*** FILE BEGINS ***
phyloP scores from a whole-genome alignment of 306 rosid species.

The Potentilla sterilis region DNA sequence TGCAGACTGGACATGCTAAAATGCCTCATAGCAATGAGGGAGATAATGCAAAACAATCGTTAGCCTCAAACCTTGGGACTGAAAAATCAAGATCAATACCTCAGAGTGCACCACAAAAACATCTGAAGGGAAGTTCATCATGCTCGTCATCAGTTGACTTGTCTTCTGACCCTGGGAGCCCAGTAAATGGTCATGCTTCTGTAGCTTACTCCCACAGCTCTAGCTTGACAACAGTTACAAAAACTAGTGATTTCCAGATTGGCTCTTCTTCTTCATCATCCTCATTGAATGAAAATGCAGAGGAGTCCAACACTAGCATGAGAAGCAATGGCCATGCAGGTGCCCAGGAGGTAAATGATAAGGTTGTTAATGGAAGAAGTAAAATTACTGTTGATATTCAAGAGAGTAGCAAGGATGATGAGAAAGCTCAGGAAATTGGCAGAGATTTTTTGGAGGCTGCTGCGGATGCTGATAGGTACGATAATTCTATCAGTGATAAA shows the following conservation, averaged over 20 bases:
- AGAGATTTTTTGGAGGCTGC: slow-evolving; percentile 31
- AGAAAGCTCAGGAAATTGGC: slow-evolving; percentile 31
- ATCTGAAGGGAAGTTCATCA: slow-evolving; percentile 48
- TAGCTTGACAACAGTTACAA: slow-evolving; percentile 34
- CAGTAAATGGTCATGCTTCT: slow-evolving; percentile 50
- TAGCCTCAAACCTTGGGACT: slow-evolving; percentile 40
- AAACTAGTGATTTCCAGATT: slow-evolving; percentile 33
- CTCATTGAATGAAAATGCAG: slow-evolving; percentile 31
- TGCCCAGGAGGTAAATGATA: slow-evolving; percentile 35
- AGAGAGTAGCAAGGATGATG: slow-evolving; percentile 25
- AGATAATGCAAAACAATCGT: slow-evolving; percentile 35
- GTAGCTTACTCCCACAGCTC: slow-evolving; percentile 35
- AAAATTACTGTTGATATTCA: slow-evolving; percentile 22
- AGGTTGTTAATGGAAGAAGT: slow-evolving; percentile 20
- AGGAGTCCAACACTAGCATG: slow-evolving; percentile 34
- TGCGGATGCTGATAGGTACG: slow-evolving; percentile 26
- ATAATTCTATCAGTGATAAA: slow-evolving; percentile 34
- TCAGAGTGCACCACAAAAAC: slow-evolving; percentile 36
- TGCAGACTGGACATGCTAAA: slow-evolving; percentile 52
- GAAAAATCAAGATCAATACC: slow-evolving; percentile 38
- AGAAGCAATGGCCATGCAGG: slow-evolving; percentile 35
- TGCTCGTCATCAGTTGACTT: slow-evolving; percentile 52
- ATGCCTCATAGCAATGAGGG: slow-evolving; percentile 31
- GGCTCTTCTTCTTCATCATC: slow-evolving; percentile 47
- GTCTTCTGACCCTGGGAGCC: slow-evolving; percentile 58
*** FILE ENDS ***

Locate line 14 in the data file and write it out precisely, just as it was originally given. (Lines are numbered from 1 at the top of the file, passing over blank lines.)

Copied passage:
- GTAGCTTACTCCCACAGCTC: slow-evolving; percentile 35